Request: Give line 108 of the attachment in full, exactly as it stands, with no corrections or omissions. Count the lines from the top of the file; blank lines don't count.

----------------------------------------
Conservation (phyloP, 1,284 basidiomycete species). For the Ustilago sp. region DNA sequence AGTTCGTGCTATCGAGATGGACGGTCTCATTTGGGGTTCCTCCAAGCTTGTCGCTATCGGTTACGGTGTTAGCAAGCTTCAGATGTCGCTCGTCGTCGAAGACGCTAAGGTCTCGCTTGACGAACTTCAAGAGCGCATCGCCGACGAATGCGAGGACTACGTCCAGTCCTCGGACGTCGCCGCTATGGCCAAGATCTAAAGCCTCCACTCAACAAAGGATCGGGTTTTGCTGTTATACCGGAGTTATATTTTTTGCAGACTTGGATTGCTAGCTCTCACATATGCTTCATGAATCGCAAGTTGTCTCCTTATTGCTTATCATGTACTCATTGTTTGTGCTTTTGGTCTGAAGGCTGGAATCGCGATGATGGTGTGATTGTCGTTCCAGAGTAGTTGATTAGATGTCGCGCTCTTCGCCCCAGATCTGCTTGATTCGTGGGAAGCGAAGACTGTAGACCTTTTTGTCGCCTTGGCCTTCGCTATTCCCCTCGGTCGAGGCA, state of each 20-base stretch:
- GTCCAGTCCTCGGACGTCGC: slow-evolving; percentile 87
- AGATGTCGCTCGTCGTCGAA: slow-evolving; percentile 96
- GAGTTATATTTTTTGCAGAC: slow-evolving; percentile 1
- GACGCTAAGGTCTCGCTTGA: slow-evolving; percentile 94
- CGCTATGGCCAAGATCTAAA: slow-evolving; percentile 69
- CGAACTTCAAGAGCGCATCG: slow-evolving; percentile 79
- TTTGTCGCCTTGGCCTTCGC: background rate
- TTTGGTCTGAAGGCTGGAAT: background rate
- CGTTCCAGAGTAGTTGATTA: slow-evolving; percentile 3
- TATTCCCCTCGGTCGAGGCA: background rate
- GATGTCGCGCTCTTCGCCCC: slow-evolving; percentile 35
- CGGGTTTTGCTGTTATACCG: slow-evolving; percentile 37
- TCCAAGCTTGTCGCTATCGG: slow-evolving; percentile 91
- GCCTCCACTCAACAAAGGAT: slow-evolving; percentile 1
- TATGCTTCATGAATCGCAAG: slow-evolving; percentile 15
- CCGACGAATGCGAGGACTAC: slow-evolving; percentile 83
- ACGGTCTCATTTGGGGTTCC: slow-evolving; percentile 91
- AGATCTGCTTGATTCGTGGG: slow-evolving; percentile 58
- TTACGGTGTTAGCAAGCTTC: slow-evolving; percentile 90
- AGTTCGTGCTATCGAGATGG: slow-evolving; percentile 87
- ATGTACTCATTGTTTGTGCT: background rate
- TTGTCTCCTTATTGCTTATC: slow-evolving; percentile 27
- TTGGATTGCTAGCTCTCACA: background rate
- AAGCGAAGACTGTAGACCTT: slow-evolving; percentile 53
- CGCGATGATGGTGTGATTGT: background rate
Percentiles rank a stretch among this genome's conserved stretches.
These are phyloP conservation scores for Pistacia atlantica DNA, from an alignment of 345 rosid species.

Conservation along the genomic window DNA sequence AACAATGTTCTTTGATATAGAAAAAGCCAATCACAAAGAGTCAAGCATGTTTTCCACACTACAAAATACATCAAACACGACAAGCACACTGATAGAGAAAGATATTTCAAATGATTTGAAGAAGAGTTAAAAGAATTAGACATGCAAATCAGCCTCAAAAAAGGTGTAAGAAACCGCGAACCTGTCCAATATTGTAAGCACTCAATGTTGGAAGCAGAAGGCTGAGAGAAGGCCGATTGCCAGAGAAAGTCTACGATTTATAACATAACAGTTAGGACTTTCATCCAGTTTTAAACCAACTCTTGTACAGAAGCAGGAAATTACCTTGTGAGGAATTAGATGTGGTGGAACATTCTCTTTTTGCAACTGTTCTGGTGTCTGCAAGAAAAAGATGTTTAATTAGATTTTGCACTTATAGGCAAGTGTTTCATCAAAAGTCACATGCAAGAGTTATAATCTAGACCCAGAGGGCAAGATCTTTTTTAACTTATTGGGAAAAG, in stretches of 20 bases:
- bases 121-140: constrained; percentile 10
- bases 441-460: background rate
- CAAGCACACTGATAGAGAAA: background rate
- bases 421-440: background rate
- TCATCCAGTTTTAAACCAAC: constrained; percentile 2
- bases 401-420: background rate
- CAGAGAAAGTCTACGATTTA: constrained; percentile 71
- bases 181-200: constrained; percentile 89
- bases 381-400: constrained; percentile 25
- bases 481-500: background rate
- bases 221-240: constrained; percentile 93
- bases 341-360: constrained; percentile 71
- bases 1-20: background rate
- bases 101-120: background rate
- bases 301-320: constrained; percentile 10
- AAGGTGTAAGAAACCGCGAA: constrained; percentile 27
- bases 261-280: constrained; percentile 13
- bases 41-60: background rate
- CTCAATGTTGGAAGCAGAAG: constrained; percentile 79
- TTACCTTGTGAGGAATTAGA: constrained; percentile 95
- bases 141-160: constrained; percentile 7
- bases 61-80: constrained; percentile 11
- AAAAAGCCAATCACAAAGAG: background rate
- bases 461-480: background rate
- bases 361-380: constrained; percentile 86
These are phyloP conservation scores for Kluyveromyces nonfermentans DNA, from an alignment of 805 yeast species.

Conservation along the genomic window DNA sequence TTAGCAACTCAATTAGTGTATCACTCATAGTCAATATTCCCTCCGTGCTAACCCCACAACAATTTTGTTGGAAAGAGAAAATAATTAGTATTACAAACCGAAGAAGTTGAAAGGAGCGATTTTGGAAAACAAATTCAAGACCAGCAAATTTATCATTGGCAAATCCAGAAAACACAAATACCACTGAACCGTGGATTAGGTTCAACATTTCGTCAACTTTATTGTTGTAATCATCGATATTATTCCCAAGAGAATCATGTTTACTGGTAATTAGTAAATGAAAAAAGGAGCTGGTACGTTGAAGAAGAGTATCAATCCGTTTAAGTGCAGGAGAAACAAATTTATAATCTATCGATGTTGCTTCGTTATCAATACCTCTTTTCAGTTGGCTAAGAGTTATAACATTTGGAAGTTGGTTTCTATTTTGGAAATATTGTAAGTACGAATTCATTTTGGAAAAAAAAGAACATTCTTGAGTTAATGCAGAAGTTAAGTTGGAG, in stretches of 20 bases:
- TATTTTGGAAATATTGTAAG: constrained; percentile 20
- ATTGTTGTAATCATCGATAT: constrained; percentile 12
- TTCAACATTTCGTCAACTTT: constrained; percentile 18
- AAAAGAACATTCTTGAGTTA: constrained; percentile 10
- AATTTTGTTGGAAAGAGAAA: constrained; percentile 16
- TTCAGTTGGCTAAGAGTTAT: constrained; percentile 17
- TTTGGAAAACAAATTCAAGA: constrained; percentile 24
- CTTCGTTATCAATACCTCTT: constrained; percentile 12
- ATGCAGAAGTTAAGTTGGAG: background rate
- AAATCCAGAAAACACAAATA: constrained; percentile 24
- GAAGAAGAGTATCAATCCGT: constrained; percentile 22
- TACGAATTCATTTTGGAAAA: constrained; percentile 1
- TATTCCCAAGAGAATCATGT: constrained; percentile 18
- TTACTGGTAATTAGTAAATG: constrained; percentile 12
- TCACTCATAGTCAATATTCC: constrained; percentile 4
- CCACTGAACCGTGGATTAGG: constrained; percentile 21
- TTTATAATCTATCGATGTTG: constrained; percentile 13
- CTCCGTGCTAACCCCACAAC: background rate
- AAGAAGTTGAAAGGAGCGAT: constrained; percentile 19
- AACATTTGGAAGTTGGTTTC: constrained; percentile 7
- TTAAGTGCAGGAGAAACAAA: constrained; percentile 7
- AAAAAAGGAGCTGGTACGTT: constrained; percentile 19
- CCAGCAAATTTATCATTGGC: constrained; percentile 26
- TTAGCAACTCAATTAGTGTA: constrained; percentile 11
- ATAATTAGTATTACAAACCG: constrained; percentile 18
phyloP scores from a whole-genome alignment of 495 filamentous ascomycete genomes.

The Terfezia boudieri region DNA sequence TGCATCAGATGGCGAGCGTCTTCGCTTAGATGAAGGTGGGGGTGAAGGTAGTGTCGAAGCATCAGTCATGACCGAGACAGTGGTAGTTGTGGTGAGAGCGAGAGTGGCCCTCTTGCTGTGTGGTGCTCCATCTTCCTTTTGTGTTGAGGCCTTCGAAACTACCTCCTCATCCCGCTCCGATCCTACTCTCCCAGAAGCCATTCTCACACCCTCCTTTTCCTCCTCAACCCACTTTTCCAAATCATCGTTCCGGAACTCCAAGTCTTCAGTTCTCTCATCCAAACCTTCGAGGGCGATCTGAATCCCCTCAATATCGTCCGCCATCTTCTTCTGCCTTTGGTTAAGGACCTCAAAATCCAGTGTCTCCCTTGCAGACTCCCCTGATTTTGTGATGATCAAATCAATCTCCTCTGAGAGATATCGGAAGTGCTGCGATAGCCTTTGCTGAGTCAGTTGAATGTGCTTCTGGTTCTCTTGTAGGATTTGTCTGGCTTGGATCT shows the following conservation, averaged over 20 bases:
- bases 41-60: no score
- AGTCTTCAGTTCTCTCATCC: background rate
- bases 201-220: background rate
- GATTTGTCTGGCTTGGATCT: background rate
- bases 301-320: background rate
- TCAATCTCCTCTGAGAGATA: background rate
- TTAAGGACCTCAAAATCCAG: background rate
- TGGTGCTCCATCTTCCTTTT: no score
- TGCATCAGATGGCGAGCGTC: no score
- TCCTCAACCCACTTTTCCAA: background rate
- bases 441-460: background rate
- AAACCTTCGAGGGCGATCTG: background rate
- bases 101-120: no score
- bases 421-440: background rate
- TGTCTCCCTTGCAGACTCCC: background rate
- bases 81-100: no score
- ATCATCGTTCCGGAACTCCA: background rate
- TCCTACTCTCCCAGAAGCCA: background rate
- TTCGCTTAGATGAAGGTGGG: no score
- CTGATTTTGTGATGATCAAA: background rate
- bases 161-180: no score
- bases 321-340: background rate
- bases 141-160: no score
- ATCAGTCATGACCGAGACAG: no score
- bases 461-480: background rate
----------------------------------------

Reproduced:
- bases 461-480: background rate